The court announced Monday it cannot consider the merits of the claim by six same-sex couples that New Jersey's civil union law is unconstitutional until there is a trial record.
Gay couples unsuccessfully sued New Jersey four years ago for the right to marry. They claim that by creating civil unions, the state has not fulfilled a court order to treat them the same as heterosexual couples seeking to marry.
The justices were split 3-3, one vote shy of the four needed for a motion to be granted.
Chief Justice Stuart Rabner is among those who voted to deny the motion.
Justice Virginia Long, one of the justices who dissented, agreed there is an insufficient record for debating the merits of the claim, but she said hearing oral arguments would have helped guide the justices on how best to go about creating a judicial record.
Steven Goldstein, who leads the state's largest gay rights group, Garden State Equality, said the decision perpetuates the unequal legal status of same-sex couples and their children.
"Same-sex couples will continue to be denied the consistent right to visit one another in the hospital, to make medical decisions for one another, and to receive equal health benefits from employers, all because of the deprivation of the equality and dignity that uniquely comes with the word marriage," he said in a statement.
Len Deo, president of the New Jersey Family Policy Council, which supports the traditional view of marriage as between one man and one woman, saw the court ruling as a partial victory for gay rights advocates.
"We were hoping the Supreme Court would just reject the application outright," he said. However, "we believe they have a higher thresholdof proof now."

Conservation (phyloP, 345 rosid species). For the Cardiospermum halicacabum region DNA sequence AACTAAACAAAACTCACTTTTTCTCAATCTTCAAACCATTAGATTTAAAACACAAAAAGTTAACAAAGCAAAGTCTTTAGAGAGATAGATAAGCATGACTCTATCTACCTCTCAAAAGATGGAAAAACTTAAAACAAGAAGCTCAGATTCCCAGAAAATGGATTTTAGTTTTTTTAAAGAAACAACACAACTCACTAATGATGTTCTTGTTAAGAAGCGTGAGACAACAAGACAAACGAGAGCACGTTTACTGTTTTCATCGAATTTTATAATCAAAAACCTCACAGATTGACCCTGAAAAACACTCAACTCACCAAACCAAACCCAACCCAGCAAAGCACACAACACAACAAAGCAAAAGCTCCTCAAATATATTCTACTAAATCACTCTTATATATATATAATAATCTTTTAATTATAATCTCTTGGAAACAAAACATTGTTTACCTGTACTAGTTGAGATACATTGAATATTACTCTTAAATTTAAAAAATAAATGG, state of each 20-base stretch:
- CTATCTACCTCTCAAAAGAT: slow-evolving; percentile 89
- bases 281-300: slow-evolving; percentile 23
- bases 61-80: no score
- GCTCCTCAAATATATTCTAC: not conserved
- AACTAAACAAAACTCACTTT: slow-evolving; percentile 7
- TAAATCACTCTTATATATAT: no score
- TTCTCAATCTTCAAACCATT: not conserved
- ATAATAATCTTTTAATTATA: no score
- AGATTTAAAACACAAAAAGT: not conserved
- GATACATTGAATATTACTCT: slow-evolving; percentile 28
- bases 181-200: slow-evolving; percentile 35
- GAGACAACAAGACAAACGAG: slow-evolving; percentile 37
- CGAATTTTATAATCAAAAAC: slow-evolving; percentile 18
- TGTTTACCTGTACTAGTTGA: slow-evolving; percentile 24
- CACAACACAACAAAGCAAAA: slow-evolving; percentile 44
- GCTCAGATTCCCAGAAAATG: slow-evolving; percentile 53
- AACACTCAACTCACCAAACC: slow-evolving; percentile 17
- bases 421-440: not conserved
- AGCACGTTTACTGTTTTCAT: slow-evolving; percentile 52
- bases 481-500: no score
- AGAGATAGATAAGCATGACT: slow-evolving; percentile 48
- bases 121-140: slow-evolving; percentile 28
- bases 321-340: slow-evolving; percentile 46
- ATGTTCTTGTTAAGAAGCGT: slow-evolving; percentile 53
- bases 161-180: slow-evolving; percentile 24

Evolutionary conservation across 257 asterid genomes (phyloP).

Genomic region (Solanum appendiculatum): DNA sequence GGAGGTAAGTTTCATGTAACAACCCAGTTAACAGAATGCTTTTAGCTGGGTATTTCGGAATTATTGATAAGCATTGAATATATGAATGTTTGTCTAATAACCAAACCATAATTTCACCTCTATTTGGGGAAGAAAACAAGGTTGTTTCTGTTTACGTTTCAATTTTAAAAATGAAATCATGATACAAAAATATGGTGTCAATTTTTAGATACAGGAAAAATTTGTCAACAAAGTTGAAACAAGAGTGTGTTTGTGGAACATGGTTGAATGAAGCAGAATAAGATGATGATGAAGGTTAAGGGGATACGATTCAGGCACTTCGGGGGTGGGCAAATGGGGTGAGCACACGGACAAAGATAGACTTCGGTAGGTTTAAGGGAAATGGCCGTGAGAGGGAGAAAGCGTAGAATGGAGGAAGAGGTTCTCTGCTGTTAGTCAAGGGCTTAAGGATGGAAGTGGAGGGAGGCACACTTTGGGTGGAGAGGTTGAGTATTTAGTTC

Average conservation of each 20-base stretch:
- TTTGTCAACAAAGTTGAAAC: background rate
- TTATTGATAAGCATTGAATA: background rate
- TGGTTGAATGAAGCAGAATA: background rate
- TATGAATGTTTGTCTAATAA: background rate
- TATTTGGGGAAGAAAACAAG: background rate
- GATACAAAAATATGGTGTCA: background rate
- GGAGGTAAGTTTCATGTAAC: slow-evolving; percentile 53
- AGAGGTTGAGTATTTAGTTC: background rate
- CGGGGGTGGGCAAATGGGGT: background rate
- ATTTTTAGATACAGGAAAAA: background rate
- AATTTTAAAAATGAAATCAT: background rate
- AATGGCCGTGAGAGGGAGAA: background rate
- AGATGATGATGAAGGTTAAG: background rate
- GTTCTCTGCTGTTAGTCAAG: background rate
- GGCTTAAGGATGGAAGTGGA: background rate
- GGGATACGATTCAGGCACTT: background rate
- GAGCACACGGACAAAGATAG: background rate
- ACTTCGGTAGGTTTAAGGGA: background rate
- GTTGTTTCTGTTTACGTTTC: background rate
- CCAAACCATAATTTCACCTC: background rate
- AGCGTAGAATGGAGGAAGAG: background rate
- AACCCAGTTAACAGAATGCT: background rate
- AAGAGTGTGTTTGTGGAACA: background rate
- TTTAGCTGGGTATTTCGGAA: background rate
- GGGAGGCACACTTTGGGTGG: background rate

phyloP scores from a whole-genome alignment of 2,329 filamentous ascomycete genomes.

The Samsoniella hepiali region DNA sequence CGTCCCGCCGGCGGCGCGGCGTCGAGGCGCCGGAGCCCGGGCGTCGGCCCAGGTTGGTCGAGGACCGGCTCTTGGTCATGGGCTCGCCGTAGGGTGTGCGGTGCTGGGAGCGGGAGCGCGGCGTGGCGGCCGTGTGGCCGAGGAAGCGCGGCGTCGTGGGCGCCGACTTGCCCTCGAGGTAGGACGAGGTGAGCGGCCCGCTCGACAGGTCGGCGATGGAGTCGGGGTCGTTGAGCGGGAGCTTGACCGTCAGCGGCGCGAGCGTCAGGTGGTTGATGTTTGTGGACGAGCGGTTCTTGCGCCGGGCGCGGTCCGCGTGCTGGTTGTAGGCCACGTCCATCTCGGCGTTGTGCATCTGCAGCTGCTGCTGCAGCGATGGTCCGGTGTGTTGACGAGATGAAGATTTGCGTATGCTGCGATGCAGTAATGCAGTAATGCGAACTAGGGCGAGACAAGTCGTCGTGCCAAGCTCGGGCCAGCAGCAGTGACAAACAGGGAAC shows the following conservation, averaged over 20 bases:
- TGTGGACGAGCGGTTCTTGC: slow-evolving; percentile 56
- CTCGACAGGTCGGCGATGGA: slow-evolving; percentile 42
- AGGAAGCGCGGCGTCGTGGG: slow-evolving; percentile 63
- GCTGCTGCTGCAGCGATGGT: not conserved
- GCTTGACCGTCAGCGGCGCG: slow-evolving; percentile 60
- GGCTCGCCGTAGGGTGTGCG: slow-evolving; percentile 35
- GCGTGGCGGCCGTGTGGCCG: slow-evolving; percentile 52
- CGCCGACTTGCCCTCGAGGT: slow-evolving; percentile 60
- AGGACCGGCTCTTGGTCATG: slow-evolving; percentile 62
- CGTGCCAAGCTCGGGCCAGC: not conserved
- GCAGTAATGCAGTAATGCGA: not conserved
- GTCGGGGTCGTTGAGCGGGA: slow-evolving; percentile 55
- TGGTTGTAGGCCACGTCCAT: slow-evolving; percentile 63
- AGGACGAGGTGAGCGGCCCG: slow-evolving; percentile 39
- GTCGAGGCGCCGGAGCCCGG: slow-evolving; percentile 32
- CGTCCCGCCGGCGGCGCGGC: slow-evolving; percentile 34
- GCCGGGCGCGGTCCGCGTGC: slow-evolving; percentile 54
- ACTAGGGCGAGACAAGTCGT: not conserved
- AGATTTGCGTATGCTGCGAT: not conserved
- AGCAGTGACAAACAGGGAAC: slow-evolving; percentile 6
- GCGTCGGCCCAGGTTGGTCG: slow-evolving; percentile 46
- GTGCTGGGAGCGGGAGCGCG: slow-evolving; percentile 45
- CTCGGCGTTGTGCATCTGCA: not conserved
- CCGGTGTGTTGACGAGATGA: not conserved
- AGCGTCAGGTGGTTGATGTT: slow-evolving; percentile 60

Hayley Gorenberg, the couples' Lambda Legal lawyer, said abundant proof exists that civil unions aren't equal to marriage.
She said more than 100 people testified before the state's Civil Review Commission about having experienced discrimination under the civil union law.
Opponents dismissed the group and its 2008 report as having a built-in bias in favor of expanding gay rights.
For the better part of the past decade, New Jersey has been one of the states at the center of the fight over expanding recognition of gay relationships. It's one of a handful of states where social conservatives have not been able to amend the state constitution to ban gay marriage.
In 2006, the state Supreme Court ruled unanimously that gay couples deserved equal treatment. But the court ruled by a 4-3 vote that the state did not have to recognize them as married. Instead, the court left the details of their legal status up to the Legislature, which responded by making the state the third to offer civil unions.
More than 4,400 couples have registered.
New Jersey is now the only state with civil unions. Gay marriage is legal in Connecticut, Iowa, Massachusetts, New Hampshire, Vermont and Washington, D.C.
Gay rights groups tried to get New Jersey lawmakers to reconsider and recognize gay marriage, but the bill died after the state Senate voted it down in January. Supporters say they had the momentum until November, when Republican Chris Christie, who opposes gay marriage, was elected governor.